Thursday, July 26, 2018

Alois Hába, String Quartet No. 5


I've been on a microtonalist kick in the last year or three.  I've blogged relatively in passing bout Ben Johnston's string quartets, which started off pretty good in quartets 1 through 3 and went to fantastic from 4 to 10.  For the first two thirds of the 20th century literature I'm an admirer of Bartok and Shostakovich first and foremost, and then I dig string quartets by Hindemith and Villa-Lobos as sort of the second-order string quartet awesome.  But ...

I've been listening to the Haba quartets lately and they intrigue me.  I still don't have any plans to be a microtonal composer myself but I find a lot of beauty in a selection of microtonal composition. 

And the sheer size of the microtonal repertoire is another reminder why I couldn't even begin to buy a number of Andrew Durkin's probably well-intentioned but ultimately lazy canards about the fuzziness of Western musical notation.  Sure, everyone knows it has limits, but when composers can write more than a dozen string quartets after breaking out of the constraint of the equal-tempered chromatic scale and those quartets can get recorded a few times (the composer who's the subject of this post) breezy claims that Western notation is kind of vague or imprecise seems itself a vague and imprecise claim.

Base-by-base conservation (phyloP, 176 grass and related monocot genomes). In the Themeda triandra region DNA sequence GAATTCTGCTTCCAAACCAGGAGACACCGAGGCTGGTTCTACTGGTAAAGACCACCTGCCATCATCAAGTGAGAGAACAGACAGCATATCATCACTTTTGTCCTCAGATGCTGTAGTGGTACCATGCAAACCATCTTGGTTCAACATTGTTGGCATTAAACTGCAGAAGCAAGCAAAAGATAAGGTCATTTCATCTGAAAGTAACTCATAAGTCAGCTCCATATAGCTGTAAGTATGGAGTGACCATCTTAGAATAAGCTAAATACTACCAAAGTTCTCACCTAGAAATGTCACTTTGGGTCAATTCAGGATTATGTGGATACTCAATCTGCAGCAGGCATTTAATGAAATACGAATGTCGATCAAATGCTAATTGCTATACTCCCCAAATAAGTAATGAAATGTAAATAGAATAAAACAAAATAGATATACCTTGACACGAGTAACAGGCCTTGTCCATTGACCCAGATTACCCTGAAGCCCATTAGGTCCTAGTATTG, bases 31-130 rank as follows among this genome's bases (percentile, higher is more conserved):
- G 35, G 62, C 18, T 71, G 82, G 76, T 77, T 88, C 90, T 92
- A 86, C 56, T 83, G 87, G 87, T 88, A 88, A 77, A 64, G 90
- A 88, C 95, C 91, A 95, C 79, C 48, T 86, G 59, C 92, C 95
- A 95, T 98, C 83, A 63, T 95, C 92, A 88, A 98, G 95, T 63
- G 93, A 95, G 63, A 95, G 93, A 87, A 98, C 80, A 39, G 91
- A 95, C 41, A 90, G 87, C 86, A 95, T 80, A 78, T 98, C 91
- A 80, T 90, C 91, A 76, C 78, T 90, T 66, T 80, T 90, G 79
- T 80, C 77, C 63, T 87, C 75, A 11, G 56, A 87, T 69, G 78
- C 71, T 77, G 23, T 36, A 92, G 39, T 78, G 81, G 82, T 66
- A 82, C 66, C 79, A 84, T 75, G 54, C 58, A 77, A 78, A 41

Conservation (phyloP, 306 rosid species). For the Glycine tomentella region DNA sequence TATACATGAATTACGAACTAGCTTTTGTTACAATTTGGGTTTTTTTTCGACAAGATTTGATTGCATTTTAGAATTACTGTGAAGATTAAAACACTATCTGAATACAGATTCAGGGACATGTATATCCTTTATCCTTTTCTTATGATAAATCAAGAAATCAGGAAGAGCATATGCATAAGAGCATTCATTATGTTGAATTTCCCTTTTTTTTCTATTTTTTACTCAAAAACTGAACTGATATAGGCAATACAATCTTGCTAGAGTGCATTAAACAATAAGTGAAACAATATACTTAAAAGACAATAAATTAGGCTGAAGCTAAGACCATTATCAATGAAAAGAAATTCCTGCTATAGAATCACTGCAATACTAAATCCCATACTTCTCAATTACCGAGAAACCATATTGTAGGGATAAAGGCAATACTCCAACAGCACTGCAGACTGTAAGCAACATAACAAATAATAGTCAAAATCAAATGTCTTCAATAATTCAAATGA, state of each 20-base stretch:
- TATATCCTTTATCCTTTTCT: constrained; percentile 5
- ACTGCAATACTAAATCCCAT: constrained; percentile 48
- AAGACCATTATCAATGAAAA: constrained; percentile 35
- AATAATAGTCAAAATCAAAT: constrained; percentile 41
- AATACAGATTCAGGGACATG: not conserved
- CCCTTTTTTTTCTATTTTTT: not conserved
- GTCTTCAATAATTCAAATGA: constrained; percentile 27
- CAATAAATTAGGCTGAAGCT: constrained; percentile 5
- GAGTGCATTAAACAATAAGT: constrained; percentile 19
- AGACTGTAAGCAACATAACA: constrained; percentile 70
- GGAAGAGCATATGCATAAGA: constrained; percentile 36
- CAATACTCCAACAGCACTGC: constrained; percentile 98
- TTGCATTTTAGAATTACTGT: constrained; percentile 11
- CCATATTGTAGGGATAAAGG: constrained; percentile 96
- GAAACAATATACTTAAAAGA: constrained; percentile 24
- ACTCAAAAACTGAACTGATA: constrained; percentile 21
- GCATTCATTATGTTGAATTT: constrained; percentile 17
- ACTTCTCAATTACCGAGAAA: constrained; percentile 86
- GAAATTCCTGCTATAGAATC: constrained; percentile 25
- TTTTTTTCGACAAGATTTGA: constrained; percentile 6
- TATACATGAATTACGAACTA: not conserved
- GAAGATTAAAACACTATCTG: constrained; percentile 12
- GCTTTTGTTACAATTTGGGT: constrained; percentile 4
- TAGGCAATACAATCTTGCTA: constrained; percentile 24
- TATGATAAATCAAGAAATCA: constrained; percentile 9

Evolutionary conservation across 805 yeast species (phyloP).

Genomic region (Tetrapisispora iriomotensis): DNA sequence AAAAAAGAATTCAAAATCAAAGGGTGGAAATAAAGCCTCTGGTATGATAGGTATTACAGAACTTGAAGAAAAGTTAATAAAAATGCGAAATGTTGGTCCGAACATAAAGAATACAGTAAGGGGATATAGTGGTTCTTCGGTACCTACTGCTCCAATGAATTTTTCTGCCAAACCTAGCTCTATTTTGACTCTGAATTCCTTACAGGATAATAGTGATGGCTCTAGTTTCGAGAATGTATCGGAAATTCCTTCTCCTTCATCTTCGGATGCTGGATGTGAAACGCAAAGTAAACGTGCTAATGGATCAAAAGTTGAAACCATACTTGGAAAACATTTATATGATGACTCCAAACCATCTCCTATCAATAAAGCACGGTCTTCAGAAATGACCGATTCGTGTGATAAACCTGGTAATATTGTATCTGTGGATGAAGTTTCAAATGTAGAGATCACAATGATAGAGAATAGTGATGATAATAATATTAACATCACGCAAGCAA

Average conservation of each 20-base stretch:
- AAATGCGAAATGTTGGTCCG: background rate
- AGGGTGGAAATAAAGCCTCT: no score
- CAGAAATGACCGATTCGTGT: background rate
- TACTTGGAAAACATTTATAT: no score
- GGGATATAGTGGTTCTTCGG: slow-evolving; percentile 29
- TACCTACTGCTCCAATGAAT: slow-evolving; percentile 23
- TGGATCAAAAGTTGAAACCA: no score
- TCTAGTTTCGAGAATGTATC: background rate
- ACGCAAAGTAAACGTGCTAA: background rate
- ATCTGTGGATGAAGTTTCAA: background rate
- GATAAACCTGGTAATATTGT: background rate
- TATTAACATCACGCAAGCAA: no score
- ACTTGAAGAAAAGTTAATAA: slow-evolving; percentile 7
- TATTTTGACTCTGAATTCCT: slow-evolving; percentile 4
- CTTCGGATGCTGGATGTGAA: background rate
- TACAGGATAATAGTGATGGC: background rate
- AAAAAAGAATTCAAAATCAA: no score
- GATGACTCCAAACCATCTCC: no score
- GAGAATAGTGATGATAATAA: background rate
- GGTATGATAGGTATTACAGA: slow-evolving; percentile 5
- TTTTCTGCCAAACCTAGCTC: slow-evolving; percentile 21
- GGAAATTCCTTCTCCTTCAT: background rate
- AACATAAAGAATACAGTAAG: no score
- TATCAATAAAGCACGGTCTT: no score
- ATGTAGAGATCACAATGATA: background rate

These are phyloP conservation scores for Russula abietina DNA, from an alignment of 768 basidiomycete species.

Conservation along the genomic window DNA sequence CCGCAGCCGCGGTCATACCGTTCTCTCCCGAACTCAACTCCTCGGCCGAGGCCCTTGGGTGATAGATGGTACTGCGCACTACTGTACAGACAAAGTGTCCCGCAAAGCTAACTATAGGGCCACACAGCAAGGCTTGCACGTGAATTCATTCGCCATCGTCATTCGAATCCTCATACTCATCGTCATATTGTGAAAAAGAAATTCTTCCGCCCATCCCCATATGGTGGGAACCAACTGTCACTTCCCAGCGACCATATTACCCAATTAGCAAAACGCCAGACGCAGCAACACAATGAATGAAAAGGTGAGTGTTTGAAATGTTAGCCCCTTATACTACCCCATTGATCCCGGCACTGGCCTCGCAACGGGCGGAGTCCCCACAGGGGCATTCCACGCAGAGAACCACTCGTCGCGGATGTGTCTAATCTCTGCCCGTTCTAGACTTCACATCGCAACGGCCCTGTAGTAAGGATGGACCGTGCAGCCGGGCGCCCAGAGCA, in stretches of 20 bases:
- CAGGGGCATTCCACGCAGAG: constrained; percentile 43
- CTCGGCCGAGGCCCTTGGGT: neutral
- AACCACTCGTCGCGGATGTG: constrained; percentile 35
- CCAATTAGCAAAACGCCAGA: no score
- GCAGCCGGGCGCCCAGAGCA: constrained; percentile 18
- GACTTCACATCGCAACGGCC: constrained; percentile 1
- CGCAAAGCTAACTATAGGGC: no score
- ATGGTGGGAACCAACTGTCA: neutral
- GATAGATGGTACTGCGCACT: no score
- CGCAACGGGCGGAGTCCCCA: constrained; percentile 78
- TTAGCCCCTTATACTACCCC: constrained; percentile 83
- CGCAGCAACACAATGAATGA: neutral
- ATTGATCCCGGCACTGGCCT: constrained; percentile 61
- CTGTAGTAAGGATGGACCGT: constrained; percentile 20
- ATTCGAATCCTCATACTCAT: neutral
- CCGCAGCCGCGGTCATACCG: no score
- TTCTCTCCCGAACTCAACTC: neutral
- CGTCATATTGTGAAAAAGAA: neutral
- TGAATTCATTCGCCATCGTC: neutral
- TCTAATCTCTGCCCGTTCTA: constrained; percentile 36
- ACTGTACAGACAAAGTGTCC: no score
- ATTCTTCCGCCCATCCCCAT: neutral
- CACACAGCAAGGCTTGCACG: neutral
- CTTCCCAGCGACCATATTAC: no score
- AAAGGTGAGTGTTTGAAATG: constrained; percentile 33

Bruce Haynes has a book wherein he says earlier music theorists would say that a musical score is to music as a recipe is to a culinary experience.  You don't eat the recipe, you use the recipe to cook something delicious. 

Which is another opportunity to suggest that a lot of battles in musicology seem to be over the legacy of German idealism ... and maybe not even the legacy of German idealism across the board (because it's a mind-bendingly large range of literature) but the prosaic and provincial applications of those ideas and associated literary and artistic canons as mediated by Anglo-American scholars. 

Or as Alex Ross suggested, there's a point at which we might want to ask whether the racism we see and hear in Wagner's operas is partly really there and yet even more a reflection of the racisms of our own time.  Ross has a book about Wagnerism in the works and I'm curious to read it when it finally comes out. 

But, as usual, I digress. 

Well, let me digress some more.  As bad as people may feel the German legacy is I don't think it holds a candle to the actual imperialism of the British empire or the United States.  Germany was the nation that wasn't even a nation until relatively recently, quite a few years after even the United States emerged, let alone England.  Germany was also the nation that lost both "world" wars 1 & 2.  So ... in a way ... if we want to complain about cultural imperialism we might be better off complaining about British and American imperialism ... but that's perhaps my Native American side choosing to be an impudent sort for a moment.

Anyway ... hope you enjoy the string quartet and if not, well, no harm no foul. 

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